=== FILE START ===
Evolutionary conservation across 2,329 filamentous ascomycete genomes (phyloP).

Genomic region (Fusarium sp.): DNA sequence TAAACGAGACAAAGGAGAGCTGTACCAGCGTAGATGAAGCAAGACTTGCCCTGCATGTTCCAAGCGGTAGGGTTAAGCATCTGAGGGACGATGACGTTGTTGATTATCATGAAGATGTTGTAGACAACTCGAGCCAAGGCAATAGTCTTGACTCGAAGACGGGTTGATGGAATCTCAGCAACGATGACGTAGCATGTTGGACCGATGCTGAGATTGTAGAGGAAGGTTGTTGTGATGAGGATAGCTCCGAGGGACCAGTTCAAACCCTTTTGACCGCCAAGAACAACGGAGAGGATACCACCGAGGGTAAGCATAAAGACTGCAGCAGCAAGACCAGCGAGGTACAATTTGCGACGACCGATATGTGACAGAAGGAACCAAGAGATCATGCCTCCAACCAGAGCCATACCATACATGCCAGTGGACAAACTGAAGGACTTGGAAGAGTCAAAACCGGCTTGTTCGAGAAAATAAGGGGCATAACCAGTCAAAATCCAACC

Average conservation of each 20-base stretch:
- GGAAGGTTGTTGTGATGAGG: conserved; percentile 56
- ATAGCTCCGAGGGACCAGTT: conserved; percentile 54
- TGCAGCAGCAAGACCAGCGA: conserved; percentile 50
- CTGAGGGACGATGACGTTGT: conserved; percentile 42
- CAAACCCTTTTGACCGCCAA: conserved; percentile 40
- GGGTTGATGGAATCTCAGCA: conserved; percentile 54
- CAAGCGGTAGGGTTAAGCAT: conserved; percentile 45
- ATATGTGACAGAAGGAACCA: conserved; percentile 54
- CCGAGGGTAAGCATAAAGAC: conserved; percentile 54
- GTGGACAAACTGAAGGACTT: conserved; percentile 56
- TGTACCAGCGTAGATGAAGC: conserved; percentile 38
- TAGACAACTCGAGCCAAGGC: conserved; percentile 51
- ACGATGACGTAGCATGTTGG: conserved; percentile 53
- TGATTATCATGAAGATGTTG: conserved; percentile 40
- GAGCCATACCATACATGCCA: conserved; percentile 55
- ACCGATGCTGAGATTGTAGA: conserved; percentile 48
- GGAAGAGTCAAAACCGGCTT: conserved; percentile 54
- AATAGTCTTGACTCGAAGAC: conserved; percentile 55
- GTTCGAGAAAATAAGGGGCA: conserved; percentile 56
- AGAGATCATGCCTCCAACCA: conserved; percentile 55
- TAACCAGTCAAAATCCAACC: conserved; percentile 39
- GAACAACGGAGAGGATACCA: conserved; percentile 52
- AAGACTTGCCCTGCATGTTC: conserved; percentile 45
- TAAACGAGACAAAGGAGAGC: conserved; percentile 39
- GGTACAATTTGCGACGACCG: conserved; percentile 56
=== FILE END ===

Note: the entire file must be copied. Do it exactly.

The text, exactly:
Evolutionary conservation across 2,329 filamentous ascomycete genomes (phyloP).

Genomic region (Fusarium sp.): DNA sequence TAAACGAGACAAAGGAGAGCTGTACCAGCGTAGATGAAGCAAGACTTGCCCTGCATGTTCCAAGCGGTAGGGTTAAGCATCTGAGGGACGATGACGTTGTTGATTATCATGAAGATGTTGTAGACAACTCGAGCCAAGGCAATAGTCTTGACTCGAAGACGGGTTGATGGAATCTCAGCAACGATGACGTAGCATGTTGGACCGATGCTGAGATTGTAGAGGAAGGTTGTTGTGATGAGGATAGCTCCGAGGGACCAGTTCAAACCCTTTTGACCGCCAAGAACAACGGAGAGGATACCACCGAGGGTAAGCATAAAGACTGCAGCAGCAAGACCAGCGAGGTACAATTTGCGACGACCGATATGTGACAGAAGGAACCAAGAGATCATGCCTCCAACCAGAGCCATACCATACATGCCAGTGGACAAACTGAAGGACTTGGAAGAGTCAAAACCGGCTTGTTCGAGAAAATAAGGGGCATAACCAGTCAAAATCCAACC

Average conservation of each 20-base stretch:
- GGAAGGTTGTTGTGATGAGG: conserved; percentile 56
- ATAGCTCCGAGGGACCAGTT: conserved; percentile 54
- TGCAGCAGCAAGACCAGCGA: conserved; percentile 50
- CTGAGGGACGATGACGTTGT: conserved; percentile 42
- CAAACCCTTTTGACCGCCAA: conserved; percentile 40
- GGGTTGATGGAATCTCAGCA: conserved; percentile 54
- CAAGCGGTAGGGTTAAGCAT: conserved; percentile 45
- ATATGTGACAGAAGGAACCA: conserved; percentile 54
- CCGAGGGTAAGCATAAAGAC: conserved; percentile 54
- GTGGACAAACTGAAGGACTT: conserved; percentile 56
- TGTACCAGCGTAGATGAAGC: conserved; percentile 38
- TAGACAACTCGAGCCAAGGC: conserved; percentile 51
- ACGATGACGTAGCATGTTGG: conserved; percentile 53
- TGATTATCATGAAGATGTTG: conserved; percentile 40
- GAGCCATACCATACATGCCA: conserved; percentile 55
- ACCGATGCTGAGATTGTAGA: conserved; percentile 48
- GGAAGAGTCAAAACCGGCTT: conserved; percentile 54
- AATAGTCTTGACTCGAAGAC: conserved; percentile 55
- GTTCGAGAAAATAAGGGGCA: conserved; percentile 56
- AGAGATCATGCCTCCAACCA: conserved; percentile 55
- TAACCAGTCAAAATCCAACC: conserved; percentile 39
- GAACAACGGAGAGGATACCA: conserved; percentile 52
- AAGACTTGCCCTGCATGTTC: conserved; percentile 45
- TAAACGAGACAAAGGAGAGC: conserved; percentile 39
- GGTACAATTTGCGACGACCG: conserved; percentile 56